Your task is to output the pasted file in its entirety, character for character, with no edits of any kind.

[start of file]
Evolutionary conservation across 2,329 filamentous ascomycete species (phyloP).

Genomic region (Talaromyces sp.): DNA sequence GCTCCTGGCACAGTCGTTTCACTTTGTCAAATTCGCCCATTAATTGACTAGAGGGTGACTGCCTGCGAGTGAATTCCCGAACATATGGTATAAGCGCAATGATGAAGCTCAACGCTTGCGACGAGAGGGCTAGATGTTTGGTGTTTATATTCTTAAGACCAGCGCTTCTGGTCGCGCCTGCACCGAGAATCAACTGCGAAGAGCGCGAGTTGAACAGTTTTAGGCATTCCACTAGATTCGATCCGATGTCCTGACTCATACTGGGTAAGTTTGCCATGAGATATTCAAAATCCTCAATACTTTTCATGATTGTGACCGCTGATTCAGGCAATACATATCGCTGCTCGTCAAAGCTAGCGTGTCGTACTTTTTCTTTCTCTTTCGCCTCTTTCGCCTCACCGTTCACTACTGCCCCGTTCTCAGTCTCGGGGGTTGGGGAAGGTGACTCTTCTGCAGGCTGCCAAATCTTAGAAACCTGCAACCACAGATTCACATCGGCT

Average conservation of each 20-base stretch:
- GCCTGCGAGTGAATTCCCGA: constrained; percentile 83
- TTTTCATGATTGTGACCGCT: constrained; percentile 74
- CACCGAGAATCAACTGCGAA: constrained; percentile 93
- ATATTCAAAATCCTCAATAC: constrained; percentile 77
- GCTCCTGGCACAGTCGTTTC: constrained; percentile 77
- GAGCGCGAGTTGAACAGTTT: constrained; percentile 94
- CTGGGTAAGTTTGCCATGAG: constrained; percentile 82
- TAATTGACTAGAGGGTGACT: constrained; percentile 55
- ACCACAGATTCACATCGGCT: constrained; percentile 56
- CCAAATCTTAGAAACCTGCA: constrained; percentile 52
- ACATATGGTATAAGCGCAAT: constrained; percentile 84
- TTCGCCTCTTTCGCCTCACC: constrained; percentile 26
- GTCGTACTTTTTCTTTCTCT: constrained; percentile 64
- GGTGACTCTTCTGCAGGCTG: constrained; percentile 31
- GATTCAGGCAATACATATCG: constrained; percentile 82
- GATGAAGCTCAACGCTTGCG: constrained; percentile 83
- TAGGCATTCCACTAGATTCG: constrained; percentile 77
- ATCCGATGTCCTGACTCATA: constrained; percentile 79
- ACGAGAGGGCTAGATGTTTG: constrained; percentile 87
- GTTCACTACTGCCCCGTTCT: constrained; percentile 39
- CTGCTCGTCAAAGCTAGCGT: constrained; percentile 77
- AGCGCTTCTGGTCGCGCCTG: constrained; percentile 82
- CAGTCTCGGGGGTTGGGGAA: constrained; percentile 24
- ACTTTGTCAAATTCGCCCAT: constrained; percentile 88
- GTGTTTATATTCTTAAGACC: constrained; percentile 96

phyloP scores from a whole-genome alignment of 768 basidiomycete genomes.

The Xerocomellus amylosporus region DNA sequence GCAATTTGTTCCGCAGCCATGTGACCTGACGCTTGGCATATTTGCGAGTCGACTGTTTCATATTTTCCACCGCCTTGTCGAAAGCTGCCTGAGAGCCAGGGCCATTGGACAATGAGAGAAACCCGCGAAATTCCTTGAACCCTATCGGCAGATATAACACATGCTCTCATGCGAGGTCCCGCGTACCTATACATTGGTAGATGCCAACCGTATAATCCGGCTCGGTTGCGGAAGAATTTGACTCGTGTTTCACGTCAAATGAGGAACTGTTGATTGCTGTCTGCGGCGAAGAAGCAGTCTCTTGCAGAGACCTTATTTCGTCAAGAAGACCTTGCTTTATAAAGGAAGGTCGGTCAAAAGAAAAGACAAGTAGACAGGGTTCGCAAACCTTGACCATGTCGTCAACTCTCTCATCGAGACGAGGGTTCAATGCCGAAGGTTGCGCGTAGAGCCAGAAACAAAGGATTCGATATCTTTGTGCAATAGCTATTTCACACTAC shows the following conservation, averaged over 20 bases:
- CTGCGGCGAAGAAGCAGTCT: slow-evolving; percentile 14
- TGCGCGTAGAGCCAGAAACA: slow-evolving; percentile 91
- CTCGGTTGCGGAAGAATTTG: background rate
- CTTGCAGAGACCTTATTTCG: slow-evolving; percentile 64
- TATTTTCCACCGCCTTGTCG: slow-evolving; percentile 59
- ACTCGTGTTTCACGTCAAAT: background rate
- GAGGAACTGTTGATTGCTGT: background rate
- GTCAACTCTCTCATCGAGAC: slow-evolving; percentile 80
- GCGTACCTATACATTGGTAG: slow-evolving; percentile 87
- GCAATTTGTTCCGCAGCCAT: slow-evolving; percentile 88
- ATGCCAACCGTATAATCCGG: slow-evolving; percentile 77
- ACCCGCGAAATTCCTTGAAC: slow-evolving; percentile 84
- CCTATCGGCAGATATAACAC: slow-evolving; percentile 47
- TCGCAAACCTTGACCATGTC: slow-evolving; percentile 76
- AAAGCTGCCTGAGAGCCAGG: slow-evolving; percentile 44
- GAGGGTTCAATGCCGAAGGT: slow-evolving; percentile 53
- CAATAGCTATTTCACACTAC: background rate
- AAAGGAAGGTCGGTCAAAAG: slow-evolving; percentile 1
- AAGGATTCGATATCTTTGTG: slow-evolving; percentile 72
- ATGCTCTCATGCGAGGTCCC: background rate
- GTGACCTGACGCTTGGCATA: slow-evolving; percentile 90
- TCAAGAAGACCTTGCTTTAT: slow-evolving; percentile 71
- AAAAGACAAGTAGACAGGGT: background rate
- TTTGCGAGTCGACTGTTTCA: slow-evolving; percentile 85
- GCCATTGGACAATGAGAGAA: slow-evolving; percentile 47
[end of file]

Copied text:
Evolutionary conservation across 2,329 filamentous ascomycete species (phyloP).

Genomic region (Talaromyces sp.): DNA sequence GCTCCTGGCACAGTCGTTTCACTTTGTCAAATTCGCCCATTAATTGACTAGAGGGTGACTGCCTGCGAGTGAATTCCCGAACATATGGTATAAGCGCAATGATGAAGCTCAACGCTTGCGACGAGAGGGCTAGATGTTTGGTGTTTATATTCTTAAGACCAGCGCTTCTGGTCGCGCCTGCACCGAGAATCAACTGCGAAGAGCGCGAGTTGAACAGTTTTAGGCATTCCACTAGATTCGATCCGATGTCCTGACTCATACTGGGTAAGTTTGCCATGAGATATTCAAAATCCTCAATACTTTTCATGATTGTGACCGCTGATTCAGGCAATACATATCGCTGCTCGTCAAAGCTAGCGTGTCGTACTTTTTCTTTCTCTTTCGCCTCTTTCGCCTCACCGTTCACTACTGCCCCGTTCTCAGTCTCGGGGGTTGGGGAAGGTGACTCTTCTGCAGGCTGCCAAATCTTAGAAACCTGCAACCACAGATTCACATCGGCT

Average conservation of each 20-base stretch:
- GCCTGCGAGTGAATTCCCGA: constrained; percentile 83
- TTTTCATGATTGTGACCGCT: constrained; percentile 74
- CACCGAGAATCAACTGCGAA: constrained; percentile 93
- ATATTCAAAATCCTCAATAC: constrained; percentile 77
- GCTCCTGGCACAGTCGTTTC: constrained; percentile 77
- GAGCGCGAGTTGAACAGTTT: constrained; percentile 94
- CTGGGTAAGTTTGCCATGAG: constrained; percentile 82
- TAATTGACTAGAGGGTGACT: constrained; percentile 55
- ACCACAGATTCACATCGGCT: constrained; percentile 56
- CCAAATCTTAGAAACCTGCA: constrained; percentile 52
- ACATATGGTATAAGCGCAAT: constrained; percentile 84
- TTCGCCTCTTTCGCCTCACC: constrained; percentile 26
- GTCGTACTTTTTCTTTCTCT: constrained; percentile 64
- GGTGACTCTTCTGCAGGCTG: constrained; percentile 31
- GATTCAGGCAATACATATCG: constrained; percentile 82
- GATGAAGCTCAACGCTTGCG: constrained; percentile 83
- TAGGCATTCCACTAGATTCG: constrained; percentile 77
- ATCCGATGTCCTGACTCATA: constrained; percentile 79
- ACGAGAGGGCTAGATGTTTG: constrained; percentile 87
- GTTCACTACTGCCCCGTTCT: constrained; percentile 39
- CTGCTCGTCAAAGCTAGCGT: constrained; percentile 77
- AGCGCTTCTGGTCGCGCCTG: constrained; percentile 82
- CAGTCTCGGGGGTTGGGGAA: constrained; percentile 24
- ACTTTGTCAAATTCGCCCAT: constrained; percentile 88
- GTGTTTATATTCTTAAGACC: constrained; percentile 96

phyloP scores from a whole-genome alignment of 768 basidiomycete genomes.

The Xerocomellus amylosporus region DNA sequence GCAATTTGTTCCGCAGCCATGTGACCTGACGCTTGGCATATTTGCGAGTCGACTGTTTCATATTTTCCACCGCCTTGTCGAAAGCTGCCTGAGAGCCAGGGCCATTGGACAATGAGAGAAACCCGCGAAATTCCTTGAACCCTATCGGCAGATATAACACATGCTCTCATGCGAGGTCCCGCGTACCTATACATTGGTAGATGCCAACCGTATAATCCGGCTCGGTTGCGGAAGAATTTGACTCGTGTTTCACGTCAAATGAGGAACTGTTGATTGCTGTCTGCGGCGAAGAAGCAGTCTCTTGCAGAGACCTTATTTCGTCAAGAAGACCTTGCTTTATAAAGGAAGGTCGGTCAAAAGAAAAGACAAGTAGACAGGGTTCGCAAACCTTGACCATGTCGTCAACTCTCTCATCGAGACGAGGGTTCAATGCCGAAGGTTGCGCGTAGAGCCAGAAACAAAGGATTCGATATCTTTGTGCAATAGCTATTTCACACTAC shows the following conservation, averaged over 20 bases:
- CTGCGGCGAAGAAGCAGTCT: slow-evolving; percentile 14
- TGCGCGTAGAGCCAGAAACA: slow-evolving; percentile 91
- CTCGGTTGCGGAAGAATTTG: background rate
- CTTGCAGAGACCTTATTTCG: slow-evolving; percentile 64
- TATTTTCCACCGCCTTGTCG: slow-evolving; percentile 59
- ACTCGTGTTTCACGTCAAAT: background rate
- GAGGAACTGTTGATTGCTGT: background rate
- GTCAACTCTCTCATCGAGAC: slow-evolving; percentile 80
- GCGTACCTATACATTGGTAG: slow-evolving; percentile 87
- GCAATTTGTTCCGCAGCCAT: slow-evolving; percentile 88
- ATGCCAACCGTATAATCCGG: slow-evolving; percentile 77
- ACCCGCGAAATTCCTTGAAC: slow-evolving; percentile 84
- CCTATCGGCAGATATAACAC: slow-evolving; percentile 47
- TCGCAAACCTTGACCATGTC: slow-evolving; percentile 76
- AAAGCTGCCTGAGAGCCAGG: slow-evolving; percentile 44
- GAGGGTTCAATGCCGAAGGT: slow-evolving; percentile 53
- CAATAGCTATTTCACACTAC: background rate
- AAAGGAAGGTCGGTCAAAAG: slow-evolving; percentile 1
- AAGGATTCGATATCTTTGTG: slow-evolving; percentile 72
- ATGCTCTCATGCGAGGTCCC: background rate
- GTGACCTGACGCTTGGCATA: slow-evolving; percentile 90
- TCAAGAAGACCTTGCTTTAT: slow-evolving; percentile 71
- AAAAGACAAGTAGACAGGGT: background rate
- TTTGCGAGTCGACTGTTTCA: slow-evolving; percentile 85
- GCCATTGGACAATGAGAGAA: slow-evolving; percentile 47